Edward Osborn Wilson ( b. 1929, Birmingham AL)

  • Former Frank B. Baird Jr. Professor of Science at Harvard University
  • National Medal of Science
  • Currently Pellegrino Research Professor in Entomology, Department of Organismic and Evolutionary Biology, Harvard University
  • Also Honorary Curator in Entomology at Harvard University's Museum of Comparative Zoology

[ Milestones ] [ Links ] [Outline of Consilience ]

Selected Bibliography



In a Darwinian sense the organism does not live for itself. Its primary function is not even to reproduce other organisms; it reproduces genes, and it serves as their temporary carrier... Samuel Butler's famous aphorism, that the chicken is only an egg's way of making another egg, has been modernized: The organism is only DNA's way of making more DNA. (Sociobiology 1)

altruism . . . [is] self-destructive behavior performed for the benefit of others. (ibid)

Science and technology, combined with a lack of self-understanding and a Paleolithic obstinacy, brought us to where we are today. Now science and technology, combined with foresight and moral courage, must see us through the bottleneck and out. (The Future of Life)

The pattern of human population growth in the 20th century was more bacterial than primate. (ibid)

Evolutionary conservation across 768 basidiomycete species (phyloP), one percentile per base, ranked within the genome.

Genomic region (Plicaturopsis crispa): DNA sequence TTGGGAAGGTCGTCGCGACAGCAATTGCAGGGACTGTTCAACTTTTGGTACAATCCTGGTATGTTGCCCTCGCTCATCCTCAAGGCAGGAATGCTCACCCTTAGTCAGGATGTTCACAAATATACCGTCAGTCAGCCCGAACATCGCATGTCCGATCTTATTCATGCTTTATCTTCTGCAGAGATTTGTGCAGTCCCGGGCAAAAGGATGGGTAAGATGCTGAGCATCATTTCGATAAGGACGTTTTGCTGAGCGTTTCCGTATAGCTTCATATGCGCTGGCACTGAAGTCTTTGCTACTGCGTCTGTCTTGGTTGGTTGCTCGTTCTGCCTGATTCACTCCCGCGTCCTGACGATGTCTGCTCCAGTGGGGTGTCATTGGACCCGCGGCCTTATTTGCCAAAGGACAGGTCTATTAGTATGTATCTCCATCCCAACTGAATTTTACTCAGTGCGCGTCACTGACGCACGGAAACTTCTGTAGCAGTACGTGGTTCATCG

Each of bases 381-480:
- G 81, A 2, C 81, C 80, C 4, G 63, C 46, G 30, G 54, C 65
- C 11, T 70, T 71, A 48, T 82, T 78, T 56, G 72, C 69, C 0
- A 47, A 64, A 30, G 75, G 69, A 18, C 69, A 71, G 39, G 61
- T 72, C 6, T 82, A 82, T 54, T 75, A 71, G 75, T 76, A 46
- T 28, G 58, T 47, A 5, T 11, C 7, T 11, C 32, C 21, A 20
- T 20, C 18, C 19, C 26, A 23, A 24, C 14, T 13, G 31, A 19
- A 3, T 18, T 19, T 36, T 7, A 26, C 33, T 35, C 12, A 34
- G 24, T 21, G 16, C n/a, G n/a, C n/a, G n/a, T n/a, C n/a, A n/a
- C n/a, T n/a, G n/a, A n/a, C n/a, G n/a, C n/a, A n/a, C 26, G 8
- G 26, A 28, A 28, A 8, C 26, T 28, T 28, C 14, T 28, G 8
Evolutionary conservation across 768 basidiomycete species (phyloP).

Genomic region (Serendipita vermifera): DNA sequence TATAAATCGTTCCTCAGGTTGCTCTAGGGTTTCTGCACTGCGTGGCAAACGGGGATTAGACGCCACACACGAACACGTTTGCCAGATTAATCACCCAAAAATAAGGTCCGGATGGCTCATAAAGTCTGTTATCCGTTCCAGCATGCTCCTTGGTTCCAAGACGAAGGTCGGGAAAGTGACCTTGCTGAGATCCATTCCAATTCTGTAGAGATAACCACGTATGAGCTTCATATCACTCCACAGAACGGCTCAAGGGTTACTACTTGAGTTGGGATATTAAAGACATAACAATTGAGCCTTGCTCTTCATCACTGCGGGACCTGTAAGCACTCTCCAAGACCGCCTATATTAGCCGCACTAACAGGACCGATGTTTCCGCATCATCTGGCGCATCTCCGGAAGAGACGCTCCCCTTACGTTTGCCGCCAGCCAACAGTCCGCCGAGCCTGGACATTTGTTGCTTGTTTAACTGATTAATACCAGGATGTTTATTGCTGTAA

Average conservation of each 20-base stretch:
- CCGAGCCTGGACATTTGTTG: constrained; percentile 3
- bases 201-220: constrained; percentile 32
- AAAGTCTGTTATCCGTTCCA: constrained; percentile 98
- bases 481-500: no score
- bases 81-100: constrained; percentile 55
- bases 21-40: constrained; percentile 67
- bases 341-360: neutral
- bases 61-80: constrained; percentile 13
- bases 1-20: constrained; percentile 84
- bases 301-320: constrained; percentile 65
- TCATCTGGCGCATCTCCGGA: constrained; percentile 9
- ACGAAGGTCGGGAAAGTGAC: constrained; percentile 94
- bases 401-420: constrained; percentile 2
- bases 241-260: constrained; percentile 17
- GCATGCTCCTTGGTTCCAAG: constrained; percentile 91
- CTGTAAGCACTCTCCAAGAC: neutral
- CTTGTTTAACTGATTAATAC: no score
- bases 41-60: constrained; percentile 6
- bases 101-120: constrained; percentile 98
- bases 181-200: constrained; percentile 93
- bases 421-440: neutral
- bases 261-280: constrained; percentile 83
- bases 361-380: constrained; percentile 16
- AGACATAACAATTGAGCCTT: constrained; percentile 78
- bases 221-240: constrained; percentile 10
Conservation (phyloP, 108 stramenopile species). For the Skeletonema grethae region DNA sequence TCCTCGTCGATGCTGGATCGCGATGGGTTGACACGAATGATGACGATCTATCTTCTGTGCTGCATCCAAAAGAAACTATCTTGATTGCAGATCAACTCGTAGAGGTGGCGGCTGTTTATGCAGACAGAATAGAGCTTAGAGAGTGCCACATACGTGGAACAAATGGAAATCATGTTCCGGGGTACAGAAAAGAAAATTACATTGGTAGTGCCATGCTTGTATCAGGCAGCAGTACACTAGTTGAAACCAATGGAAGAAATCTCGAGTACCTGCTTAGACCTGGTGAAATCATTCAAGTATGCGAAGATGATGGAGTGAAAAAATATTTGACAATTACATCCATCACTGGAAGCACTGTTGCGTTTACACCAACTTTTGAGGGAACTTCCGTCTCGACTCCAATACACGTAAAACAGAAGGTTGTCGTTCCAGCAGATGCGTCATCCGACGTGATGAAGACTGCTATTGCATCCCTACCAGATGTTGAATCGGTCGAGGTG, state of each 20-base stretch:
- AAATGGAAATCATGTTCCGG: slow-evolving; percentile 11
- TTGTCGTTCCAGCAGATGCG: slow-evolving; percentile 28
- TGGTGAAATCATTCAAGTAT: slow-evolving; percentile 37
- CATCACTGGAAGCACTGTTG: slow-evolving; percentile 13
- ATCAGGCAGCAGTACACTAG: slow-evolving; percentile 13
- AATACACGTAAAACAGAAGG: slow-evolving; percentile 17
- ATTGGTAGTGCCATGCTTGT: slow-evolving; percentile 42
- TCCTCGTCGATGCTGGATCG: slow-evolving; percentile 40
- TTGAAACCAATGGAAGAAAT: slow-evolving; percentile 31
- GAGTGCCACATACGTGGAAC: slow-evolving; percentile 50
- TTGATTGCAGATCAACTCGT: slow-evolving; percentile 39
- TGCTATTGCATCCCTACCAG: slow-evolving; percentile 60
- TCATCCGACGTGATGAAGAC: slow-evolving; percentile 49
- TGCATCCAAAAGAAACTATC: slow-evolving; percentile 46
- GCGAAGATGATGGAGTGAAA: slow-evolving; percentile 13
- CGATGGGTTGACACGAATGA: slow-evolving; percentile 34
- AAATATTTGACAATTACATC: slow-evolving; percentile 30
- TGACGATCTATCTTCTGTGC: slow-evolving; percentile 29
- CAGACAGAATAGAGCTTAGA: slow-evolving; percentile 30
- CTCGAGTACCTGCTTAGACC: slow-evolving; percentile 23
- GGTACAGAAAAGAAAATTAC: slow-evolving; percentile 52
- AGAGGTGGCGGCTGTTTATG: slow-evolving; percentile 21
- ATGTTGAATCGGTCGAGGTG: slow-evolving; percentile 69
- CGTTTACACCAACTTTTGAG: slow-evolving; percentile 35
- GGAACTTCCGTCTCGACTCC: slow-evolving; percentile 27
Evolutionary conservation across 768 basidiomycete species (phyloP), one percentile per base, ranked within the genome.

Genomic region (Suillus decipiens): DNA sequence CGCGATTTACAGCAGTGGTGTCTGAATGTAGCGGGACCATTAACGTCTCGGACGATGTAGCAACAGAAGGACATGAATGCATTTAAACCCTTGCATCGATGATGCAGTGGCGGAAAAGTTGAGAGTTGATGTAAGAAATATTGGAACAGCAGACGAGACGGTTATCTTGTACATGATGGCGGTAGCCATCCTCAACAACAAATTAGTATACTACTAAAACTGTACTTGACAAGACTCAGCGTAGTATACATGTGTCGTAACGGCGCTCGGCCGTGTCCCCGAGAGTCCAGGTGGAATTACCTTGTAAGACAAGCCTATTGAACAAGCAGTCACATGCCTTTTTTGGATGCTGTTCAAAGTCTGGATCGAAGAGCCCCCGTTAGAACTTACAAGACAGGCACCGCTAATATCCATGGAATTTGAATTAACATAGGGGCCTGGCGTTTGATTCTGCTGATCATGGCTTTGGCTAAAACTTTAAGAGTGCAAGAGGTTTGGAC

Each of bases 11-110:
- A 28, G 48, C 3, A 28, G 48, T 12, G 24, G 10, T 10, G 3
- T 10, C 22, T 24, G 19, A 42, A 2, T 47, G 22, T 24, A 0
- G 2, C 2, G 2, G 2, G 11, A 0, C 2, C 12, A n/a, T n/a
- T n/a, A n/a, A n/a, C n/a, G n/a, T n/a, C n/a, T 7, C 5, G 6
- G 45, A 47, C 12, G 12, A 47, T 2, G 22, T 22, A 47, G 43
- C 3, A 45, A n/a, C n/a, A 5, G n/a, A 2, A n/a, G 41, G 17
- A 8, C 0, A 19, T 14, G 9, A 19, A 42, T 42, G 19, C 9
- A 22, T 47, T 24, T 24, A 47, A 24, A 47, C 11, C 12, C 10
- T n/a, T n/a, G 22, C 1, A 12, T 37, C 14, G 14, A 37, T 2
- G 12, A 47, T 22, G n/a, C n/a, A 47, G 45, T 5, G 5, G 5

Perhaps the time has come to cease calling it the "environmentalist" view, as though it were a lobbying effort outside the mainstream of human activity, and to start calling it the real-world view. (ibid)

China deserves close attention, not just as the unsteady giant whose missteps can rock the world, but also because it is so far advanced along the path to which the rest of humanity seems inexorably headed. If China solves its problems, the lessons learned can be applied elsewhere. (ibid)

. . . environmentalism. . . . is the guiding principle of those devoted to the health of the planet. But it is not yet a general worldview, evidently not yet compelling enough to distract many people away from the primal diversions of sport, politics, religion, and private wealth. . . . The relative indifference to the environment springs, I believe, from deep within human nature. . . . We are innately inclined to ignore any distant possibility not yet requiring examination. It is a hardwired part of our Paleolithic heritage. (ibid)


Assembled by David Fenimore, University of Nevada, Reno. February 2002